4. Communication skills
Posted by Dr. Shock at 9:58 PM
Columbia University Medical Center has used conventional transcranial magnetic stimulation (TMS) to reduce the deficits in working memory associated with sleep deprivation.
Does my Old World origin bare fruit in my work? Read it in this Perspective of the New England Journal of Medicine: Etiquette Based Medicine.
I would propose a similar approach to tackling the problem of patient satisfaction: that we develop checklists of physician etiquette for the clinical encounter. Here, for instance, is a possible checklist for the first meeting with a hospitalized patient:
1. Ask permission to enter the room; wait for an answer.
2. Introduce yourself, showing ID badge.
3. Shake hands (wear glove if needed).
4. Sit down. Smile if appropriate.
5. Briefly explain your role on the team.
6. Ask the patient how he or she is feeling about being in the hospital.
Rapid Transcranial Magnetic Stimulation (rTMS) to the left prefrontal cortex is not more effective than sham rTMS for depression. This was the result of a recent published randomized controlled trial with 4 month follow-up.
rTMS is a non-invasive method to stimulate the brain. Weak electric currents are induced in the cortex of the brain by rapidly changing magnetic fields (electromagnetic induction). This way, brain activity can be triggered with minimal discomfort, no need for anesthesia, and no cognitive side-effects. Side effects of rTMS are: discomfort or pain from the stimulation of the scalp and associated nerves and muscles on the overlying skin and hearing from the loud click made by the TMS pulses.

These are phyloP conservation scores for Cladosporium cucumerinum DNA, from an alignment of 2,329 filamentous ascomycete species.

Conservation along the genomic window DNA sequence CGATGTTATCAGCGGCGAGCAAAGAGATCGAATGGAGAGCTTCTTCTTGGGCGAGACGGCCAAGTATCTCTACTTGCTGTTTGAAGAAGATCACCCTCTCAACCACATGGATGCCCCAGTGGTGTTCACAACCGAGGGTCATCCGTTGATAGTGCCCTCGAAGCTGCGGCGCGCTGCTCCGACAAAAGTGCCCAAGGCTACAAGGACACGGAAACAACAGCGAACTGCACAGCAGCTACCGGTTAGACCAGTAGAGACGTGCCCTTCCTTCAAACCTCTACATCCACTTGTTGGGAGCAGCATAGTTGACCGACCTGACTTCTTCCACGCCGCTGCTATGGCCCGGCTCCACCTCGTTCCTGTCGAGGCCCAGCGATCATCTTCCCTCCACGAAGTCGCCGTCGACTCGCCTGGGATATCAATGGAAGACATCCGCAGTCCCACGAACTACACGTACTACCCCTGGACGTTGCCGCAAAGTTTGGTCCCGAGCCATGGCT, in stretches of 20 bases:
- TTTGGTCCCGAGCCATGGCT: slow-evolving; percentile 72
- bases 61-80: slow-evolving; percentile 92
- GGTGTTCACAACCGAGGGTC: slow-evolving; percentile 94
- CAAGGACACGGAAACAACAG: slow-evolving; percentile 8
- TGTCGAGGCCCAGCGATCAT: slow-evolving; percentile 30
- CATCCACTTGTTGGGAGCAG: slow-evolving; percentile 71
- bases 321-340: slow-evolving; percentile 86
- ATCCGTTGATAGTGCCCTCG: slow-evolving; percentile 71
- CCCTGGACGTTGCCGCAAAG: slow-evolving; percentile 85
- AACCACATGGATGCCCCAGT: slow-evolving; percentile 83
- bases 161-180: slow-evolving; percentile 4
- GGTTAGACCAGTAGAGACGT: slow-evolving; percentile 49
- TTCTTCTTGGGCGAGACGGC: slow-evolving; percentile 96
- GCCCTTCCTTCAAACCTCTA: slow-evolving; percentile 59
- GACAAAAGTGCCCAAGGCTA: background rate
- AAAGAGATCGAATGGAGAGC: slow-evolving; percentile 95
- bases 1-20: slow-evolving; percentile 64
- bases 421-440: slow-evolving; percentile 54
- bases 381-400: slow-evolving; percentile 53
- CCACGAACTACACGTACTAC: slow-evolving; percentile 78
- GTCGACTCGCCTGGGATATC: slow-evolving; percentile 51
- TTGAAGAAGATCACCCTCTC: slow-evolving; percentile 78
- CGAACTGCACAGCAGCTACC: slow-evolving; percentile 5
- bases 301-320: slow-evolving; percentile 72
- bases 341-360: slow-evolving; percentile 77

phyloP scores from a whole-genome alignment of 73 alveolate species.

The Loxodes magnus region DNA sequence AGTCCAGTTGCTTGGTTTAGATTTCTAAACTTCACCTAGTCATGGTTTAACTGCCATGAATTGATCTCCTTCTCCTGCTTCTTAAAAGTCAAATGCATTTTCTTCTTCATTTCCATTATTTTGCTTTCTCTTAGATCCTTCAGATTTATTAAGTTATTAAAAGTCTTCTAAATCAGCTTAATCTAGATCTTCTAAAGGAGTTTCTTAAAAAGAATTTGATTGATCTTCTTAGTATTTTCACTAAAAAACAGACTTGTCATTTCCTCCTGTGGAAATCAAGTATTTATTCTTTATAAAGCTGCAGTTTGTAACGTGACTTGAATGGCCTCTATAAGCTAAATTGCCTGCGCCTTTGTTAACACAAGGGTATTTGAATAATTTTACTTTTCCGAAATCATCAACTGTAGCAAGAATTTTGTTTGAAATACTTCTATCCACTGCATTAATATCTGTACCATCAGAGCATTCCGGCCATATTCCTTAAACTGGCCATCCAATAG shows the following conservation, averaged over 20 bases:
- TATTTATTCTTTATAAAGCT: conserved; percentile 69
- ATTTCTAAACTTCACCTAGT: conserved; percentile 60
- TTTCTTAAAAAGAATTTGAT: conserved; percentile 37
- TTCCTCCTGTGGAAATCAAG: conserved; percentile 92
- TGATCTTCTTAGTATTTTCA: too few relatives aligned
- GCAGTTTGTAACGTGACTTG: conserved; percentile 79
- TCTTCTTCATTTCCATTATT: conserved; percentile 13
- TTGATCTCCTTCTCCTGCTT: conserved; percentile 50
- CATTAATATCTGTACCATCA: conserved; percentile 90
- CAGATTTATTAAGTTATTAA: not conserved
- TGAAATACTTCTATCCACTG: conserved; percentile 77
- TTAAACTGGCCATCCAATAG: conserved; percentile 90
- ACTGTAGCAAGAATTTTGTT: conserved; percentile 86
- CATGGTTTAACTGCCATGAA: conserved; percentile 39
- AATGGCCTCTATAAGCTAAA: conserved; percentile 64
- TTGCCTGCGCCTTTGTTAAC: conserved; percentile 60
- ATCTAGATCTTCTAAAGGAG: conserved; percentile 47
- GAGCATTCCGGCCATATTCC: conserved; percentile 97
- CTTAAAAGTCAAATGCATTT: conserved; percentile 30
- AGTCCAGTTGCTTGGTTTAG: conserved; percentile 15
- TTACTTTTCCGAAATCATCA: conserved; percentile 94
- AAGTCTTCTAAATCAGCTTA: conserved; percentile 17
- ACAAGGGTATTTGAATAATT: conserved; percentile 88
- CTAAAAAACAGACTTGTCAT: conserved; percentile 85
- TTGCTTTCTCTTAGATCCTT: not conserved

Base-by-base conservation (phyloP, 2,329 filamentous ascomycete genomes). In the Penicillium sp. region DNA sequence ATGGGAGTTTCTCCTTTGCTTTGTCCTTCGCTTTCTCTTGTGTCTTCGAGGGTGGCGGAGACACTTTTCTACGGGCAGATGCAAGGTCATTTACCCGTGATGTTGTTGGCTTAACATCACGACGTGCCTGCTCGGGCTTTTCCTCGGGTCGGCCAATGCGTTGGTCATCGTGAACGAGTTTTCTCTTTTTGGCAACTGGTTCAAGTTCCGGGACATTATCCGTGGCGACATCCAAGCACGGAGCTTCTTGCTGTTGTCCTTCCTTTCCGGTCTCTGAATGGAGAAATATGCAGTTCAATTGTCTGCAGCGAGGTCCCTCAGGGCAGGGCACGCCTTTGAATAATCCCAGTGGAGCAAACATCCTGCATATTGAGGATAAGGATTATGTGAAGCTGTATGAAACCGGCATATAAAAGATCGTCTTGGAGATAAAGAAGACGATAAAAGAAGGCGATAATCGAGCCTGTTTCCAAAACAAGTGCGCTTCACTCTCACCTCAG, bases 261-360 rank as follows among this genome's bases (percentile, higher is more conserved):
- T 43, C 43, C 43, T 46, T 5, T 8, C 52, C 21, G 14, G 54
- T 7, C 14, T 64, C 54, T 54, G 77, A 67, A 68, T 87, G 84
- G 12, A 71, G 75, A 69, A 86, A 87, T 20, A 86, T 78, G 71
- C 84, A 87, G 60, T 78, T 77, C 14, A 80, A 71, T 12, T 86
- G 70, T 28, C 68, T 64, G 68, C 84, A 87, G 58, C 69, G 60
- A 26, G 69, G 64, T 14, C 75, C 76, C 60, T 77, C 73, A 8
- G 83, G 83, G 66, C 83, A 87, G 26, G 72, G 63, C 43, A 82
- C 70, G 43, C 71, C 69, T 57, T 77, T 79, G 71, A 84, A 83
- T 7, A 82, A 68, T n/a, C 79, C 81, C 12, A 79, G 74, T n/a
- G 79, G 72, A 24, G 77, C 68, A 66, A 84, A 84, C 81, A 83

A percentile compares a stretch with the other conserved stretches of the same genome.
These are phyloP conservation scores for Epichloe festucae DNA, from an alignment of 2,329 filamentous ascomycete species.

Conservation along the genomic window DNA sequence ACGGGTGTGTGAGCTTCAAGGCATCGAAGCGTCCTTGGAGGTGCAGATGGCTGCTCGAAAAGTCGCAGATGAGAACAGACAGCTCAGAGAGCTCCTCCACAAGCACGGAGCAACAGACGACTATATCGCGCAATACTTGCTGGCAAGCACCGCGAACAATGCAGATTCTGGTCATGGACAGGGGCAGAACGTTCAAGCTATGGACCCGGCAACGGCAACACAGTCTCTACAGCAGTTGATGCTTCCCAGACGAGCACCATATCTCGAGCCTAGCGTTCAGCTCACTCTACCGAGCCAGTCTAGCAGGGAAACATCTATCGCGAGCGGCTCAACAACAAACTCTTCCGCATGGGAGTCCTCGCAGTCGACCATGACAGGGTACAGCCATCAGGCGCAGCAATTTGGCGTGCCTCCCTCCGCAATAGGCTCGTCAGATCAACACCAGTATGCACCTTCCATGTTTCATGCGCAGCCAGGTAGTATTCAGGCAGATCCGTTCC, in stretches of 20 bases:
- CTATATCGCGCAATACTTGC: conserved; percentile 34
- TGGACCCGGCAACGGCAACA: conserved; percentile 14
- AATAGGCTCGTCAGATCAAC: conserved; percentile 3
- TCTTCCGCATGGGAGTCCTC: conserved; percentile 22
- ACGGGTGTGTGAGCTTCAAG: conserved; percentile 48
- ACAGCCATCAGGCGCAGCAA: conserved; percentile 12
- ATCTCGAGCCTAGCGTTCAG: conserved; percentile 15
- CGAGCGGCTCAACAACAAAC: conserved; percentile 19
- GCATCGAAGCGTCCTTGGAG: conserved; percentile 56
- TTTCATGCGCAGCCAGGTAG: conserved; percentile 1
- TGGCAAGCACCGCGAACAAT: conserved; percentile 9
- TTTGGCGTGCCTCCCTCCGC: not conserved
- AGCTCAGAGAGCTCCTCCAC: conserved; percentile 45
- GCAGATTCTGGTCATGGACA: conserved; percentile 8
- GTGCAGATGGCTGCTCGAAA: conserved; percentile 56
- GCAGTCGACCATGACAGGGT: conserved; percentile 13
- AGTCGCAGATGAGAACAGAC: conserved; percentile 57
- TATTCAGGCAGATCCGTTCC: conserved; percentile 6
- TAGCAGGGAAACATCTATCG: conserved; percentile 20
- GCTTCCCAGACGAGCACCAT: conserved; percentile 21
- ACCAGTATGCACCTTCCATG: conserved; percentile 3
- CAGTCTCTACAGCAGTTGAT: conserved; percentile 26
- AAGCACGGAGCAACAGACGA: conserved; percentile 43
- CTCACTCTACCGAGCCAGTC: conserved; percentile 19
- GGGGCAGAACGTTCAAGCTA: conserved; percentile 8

The most recent Cochrane review concluded that there is no strong evidence for benefit from using transcranial magnetic stimulation to treat depression, although the small sample sizes do not exclude the possibility of benefit. Since then (2002) 8 randomized controlled trials were published about rTMS and depression, you can read about these trials here.
After the review only one other randomized sham controlled trial was published about rTMS for depression.
Considering the outcome on the time point at week 4, Dr Shock is not very impressed by the results. For significant difference with the primary outcome 6 patients had to be excluded from the analysis. The mean difference between active and sham on the severity scales is in the range of 2-3 points, significant but hardly clinical relevant. Absolute figures on response and remission at week 4 are not given in this article. Remission rate at 6 weeks on the HAMD-17 was 15.5% increasing to 22.6% at week 9 with open labeled therapy. Not very impressive.
Research physicians administered TMS at 110% resting MT (motor threshold) at frequency 10 Hz, in 5-second trains. Twenty trains were given each session with inter-train intervals of 55 seconds. Thus a total of 1000 TMS pulses were given per session and 10 000 per course.
Overall, Hamilton Depression Rating Scale (HAMD) scores were modestly reduced in both groups but with no significant grouprtime interaction (p=0.09) or group main effect (p=0.85) ; the mean difference in HAMD change scores wasx0.3 (95% CIx3.4 to 2.8). At end-of-treatment time-point, 32% of the real group were responders compared with 10% of the sham group (p=0.06) ; 25% of the real group met the remission criterion compared with 10% of the sham group (p=0.2) ; the mean difference in HAMD change scores was 2.9 (95% CI x0.7 to 6.5). There were no significant differences between the two groups on any secondary outcome measures. Blinding was difficult to maintain for both patients and raters.